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For the Restless
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Black and white photo of Nikita Bridan lounging on chair next to the Half11 race car prototype

Restless Spirits: Nikita Bridan, Co-Founder, Oilstainlab

Restless Spirits: Nikita Bridan, Co-Founder, Oilstainlab

One half of the twin duo behind some of the wildest builds we've ever seen, including our Alpine Alfa, Nikita is a friend who truly embodies the restless spirit AETHER is known for, which is why we had to kick off our new series with him. Watch our sit-down with Nikita above and then check out the extended interview below.

Tell us about the name Oilstainlab.

It's the name of our company; it started as an idea, back in 2012. We had just graduated, we'd started working as car designers, and we were living in downtown LA. We were going to do some stuff with oil, like paint, paint a painting or something, and then it slowly morphed into something bigger. So “oil" is the lifeblood of a car and in many ways a gearhead, it runs through your veins. "Stain" came from once you have an oil drop in your driveway it's kind of kind of screwed, right? It's really hard to get rid of. In many ways that also gets into your blood or into your soul. And once you're a gearhead, you don't really stop loving machines or cars or speed or anything. And then the "lab" portion of it was the creative aspect of it. So that was kind of an experiment, sort of for fun, just trying new things. Yeah, that's that's kind of the the way the name came about and it's sort of stuck.

Red OILSTAINLAB type on old cropped racing film of racer

You are family, you are brothers, but most notably you are twins. What does that bring to the table in regard to operating a business and creating a brand?

I think it's very fruitful, for us, we've always worked really well together. It's obviously a very intense relationship, and it has some friction and some sparks, occasionally. But we've lived all our lives together, we know how to get over those things. I think there's just a certain freedom to say the truth and if something's not up to par. If it's not good enough, you just say it and we don't really get offended. But yeah, it's great. I can't imagine doing any of this without my clone.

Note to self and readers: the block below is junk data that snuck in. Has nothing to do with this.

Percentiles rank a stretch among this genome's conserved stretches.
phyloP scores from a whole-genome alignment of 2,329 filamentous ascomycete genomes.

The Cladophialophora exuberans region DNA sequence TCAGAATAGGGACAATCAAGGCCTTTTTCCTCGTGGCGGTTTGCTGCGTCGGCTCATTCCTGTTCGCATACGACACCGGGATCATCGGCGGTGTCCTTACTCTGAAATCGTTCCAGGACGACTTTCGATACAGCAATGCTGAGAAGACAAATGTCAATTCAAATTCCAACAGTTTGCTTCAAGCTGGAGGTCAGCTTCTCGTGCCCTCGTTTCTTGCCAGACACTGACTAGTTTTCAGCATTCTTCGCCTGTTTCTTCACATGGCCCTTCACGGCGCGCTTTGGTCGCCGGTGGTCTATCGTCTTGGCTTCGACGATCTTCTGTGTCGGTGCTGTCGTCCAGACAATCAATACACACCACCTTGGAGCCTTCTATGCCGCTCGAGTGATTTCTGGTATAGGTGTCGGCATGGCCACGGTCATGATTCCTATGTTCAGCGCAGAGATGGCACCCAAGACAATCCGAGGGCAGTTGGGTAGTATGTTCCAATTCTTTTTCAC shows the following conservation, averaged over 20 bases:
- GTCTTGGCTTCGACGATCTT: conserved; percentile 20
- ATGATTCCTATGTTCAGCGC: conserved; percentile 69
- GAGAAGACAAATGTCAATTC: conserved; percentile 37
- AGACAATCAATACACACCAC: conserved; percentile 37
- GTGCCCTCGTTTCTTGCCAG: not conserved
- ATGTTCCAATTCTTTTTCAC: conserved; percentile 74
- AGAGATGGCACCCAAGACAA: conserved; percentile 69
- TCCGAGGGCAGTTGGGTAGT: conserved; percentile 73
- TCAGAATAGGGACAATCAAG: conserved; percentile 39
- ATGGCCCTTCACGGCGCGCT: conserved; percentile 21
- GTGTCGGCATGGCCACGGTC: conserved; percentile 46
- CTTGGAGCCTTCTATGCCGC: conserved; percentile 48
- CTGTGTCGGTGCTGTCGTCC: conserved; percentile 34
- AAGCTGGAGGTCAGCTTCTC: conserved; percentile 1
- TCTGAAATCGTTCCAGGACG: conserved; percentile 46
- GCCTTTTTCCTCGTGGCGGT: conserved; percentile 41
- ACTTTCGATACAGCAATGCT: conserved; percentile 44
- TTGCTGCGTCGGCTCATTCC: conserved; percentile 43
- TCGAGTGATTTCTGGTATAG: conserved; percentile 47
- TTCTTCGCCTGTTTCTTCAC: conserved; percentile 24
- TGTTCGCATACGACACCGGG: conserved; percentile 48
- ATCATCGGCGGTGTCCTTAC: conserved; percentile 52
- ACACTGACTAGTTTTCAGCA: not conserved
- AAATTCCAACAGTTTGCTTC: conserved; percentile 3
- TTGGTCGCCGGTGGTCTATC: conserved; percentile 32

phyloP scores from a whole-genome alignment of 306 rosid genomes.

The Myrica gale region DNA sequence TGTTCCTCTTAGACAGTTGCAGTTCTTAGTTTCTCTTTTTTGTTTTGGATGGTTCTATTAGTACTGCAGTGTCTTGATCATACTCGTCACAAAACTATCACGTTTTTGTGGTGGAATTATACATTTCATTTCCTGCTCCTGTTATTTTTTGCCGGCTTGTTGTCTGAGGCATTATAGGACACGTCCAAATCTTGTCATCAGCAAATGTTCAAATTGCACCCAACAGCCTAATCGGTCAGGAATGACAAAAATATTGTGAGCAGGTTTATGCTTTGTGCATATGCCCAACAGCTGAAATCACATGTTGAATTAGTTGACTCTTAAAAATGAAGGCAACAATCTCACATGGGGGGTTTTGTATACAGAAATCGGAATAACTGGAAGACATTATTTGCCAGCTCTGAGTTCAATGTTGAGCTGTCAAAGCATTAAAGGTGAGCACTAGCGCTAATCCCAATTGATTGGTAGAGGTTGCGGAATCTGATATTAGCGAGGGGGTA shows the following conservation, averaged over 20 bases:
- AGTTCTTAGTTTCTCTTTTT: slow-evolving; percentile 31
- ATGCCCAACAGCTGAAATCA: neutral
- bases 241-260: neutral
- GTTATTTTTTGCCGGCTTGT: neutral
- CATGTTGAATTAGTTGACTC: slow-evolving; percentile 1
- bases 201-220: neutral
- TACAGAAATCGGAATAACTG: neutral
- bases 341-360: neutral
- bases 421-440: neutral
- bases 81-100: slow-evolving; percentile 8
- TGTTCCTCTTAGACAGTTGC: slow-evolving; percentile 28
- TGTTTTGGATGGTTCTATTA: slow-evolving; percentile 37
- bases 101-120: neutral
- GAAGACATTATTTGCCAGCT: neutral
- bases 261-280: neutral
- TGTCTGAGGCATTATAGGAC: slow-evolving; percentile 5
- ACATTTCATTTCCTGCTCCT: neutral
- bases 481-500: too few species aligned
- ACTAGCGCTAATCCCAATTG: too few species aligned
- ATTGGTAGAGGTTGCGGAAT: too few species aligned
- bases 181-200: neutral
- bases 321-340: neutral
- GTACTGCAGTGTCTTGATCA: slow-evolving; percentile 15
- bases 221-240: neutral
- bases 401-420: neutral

Man pulling race car prototype out of shipping container onto snowy road

Speak to the kid that wants to grow up to do what you do, what do you wish you had heard when you were young?

I mean, I grew up in rural Canada, I only learned about car design when I was, I think, eight or nine. Sometimes I have to pinch myself with all the experience and all the things we've seen and done and stuff that's far, far, far exceeded my expectations. As a kid you just want the opportunity to experience that, I think. So, I would say, if it's your dream to learn car design, I think there's never been an easier time to learn it. There's YouTube, there's all these schools online, everything. So it's all very accessible now. Get stuck, fail, learn as much as you can before you hit 18, and know in the end it's a lot of hard work too. So just keep your head down.

Portrait of Nikita Bridan sitting on a chair in a racing uniform
Black and white motion blur of racing car

Name a few of your builds please.

So Oilstainlab was founded in 2019, eight months before Covid hit and Half11 was this idea for us. We really wanted a car that would scare us, but also it was good for the business—it's the ultimate business card. Oftentimes, car designers are just sketching their drawings. You crumple up the piece of paper and the idea is gone. But we wanted something real, something scary, something tangible, and just something different. It's like the DNA of Oilstainlab is the Half11.